Potiguara

From Wikipedia, the free encyclopedia
Jump to: navigation, search
Potiguara
Potiguara.JPG
Antonio Pessoa Gomes, the "Caboquinho", chief of Potiguara Indians.
Total population
(12,000)
Regions with significant populations
Brazil
Languages
Portuguese, Potiguara

The Potiguara (also Potyguara or Pitiguara) are an indigenous people of Brazil. The Potiguara live in the state of Paraíba, in the municipalities of Marcação, Baía da Traição and Rio Tinto. Their population are 12000 Indians and occupied 26 villages at 3 reservations (Terras Indígenas): Potiguara, Jacaré de São Domingos e Potiguara de Monte-Mor. Their name Potiguara means "shrimp-eaters", from poty, "shrimp", and uara, "eater", according to Brazilian writer José de Alencar.[1]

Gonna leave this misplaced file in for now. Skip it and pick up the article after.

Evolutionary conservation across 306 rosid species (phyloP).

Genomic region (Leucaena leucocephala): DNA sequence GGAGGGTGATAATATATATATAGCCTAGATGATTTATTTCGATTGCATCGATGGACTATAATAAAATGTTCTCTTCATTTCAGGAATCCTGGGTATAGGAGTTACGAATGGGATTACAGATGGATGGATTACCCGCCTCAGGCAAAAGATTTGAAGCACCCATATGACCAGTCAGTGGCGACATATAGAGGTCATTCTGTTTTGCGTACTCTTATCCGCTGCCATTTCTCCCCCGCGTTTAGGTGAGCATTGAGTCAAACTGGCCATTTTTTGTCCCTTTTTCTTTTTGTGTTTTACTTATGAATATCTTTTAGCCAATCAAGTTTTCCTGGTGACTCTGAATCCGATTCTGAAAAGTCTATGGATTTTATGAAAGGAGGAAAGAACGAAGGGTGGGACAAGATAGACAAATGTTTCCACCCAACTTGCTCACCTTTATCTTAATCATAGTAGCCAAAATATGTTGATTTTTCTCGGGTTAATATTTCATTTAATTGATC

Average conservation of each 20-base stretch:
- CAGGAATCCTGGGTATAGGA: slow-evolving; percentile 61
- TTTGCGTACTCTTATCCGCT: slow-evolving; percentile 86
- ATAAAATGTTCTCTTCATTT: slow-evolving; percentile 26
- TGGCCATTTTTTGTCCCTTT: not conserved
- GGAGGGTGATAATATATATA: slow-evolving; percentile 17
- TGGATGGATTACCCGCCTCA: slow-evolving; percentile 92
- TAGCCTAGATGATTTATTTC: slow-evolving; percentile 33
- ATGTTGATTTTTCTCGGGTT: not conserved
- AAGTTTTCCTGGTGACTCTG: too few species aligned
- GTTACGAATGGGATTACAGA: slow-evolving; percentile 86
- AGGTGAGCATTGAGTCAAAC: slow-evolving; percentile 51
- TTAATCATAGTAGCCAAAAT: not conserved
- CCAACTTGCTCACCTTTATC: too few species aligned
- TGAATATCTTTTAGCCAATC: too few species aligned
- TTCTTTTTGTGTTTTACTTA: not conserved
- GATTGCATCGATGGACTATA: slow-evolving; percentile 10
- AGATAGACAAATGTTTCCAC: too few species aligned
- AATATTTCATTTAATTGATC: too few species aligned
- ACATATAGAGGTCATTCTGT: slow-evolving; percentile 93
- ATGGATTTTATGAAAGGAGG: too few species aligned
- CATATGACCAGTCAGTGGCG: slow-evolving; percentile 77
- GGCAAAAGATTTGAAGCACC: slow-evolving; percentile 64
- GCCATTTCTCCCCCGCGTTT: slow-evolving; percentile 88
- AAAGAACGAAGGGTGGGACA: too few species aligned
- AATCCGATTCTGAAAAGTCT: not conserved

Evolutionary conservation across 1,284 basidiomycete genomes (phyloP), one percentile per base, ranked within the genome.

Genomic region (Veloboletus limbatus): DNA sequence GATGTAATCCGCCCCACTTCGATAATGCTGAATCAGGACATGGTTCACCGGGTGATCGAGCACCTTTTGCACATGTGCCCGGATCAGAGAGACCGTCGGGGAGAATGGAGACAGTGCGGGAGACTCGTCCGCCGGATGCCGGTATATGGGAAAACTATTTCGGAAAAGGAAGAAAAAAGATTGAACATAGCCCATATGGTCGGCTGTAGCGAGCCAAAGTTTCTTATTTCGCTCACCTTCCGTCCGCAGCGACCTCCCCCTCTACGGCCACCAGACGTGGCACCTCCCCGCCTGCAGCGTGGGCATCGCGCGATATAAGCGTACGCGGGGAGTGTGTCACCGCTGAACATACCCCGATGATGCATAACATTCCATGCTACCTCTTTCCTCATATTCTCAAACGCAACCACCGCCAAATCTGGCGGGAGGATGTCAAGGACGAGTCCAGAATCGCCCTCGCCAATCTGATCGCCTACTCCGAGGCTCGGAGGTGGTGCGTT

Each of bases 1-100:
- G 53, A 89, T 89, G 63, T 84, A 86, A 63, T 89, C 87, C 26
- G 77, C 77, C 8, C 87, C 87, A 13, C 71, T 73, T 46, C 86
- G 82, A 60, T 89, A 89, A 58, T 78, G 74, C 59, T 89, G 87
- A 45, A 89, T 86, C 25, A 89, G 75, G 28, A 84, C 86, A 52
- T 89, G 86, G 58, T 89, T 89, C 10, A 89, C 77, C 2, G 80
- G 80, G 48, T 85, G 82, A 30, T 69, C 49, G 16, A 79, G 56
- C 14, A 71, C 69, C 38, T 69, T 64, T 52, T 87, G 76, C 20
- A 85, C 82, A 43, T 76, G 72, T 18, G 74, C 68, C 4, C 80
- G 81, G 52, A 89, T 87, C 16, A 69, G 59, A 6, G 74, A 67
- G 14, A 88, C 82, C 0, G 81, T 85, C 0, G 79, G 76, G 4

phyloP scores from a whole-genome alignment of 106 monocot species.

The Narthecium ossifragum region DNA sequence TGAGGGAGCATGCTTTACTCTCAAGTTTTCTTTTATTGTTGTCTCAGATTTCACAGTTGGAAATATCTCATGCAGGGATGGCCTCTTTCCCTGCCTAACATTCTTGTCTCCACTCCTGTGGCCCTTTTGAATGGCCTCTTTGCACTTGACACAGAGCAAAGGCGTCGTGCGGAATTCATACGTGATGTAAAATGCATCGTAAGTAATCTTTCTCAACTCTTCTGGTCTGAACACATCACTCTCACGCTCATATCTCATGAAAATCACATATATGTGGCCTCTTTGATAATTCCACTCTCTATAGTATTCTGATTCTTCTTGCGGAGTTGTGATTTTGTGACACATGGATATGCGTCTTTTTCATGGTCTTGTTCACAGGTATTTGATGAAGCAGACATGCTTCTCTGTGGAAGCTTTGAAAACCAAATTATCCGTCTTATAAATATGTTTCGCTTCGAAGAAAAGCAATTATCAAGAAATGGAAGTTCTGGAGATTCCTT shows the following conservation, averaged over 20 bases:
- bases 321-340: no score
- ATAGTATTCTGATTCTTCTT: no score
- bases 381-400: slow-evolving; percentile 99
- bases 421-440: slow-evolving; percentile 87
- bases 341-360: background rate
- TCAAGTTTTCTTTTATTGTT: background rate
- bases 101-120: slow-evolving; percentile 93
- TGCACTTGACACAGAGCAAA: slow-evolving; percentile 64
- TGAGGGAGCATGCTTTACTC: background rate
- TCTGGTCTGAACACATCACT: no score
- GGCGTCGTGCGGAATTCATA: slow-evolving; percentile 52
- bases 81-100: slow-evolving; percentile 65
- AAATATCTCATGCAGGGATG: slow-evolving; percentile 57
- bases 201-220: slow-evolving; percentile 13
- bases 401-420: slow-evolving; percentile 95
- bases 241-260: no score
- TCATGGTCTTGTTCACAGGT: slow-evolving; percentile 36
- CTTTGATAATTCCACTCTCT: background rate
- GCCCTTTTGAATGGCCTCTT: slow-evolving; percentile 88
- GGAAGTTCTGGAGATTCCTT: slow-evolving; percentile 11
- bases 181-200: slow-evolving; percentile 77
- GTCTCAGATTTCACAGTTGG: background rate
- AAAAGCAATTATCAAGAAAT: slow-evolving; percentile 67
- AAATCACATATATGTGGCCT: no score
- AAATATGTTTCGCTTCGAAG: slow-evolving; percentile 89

History[edit]

17th century portrait of António Filipe Camarão

According to José de Alencar, the Potiguara were allies of the Portuguese during Brazil's colonial period, especially during the Dutch invasion of Brazil.[2] Antônio Filipe Camarão, a chief of the Potiguara in the seventeenth century was rewarded with a noble title and membership in the prestigious Order of Christ for his loyal service to the crown against the Dutch invaders in Brazil. Indigenous peoples were recruited as allies on both sides of the conflict in which ultimately the Dutch were defeated and expelled.[3]

References[edit]

  1. ^ Alencar, J. (1865) Iracema
  2. ^ Alencar, J. (1865) Iracema
  3. ^ Francis A. Dutra, "Dutch in Colonial Brazil" in Encyclopedia of Latin American History and Culture, vol. 2, p. 415. New York: Charles Scribner's Sons 1996.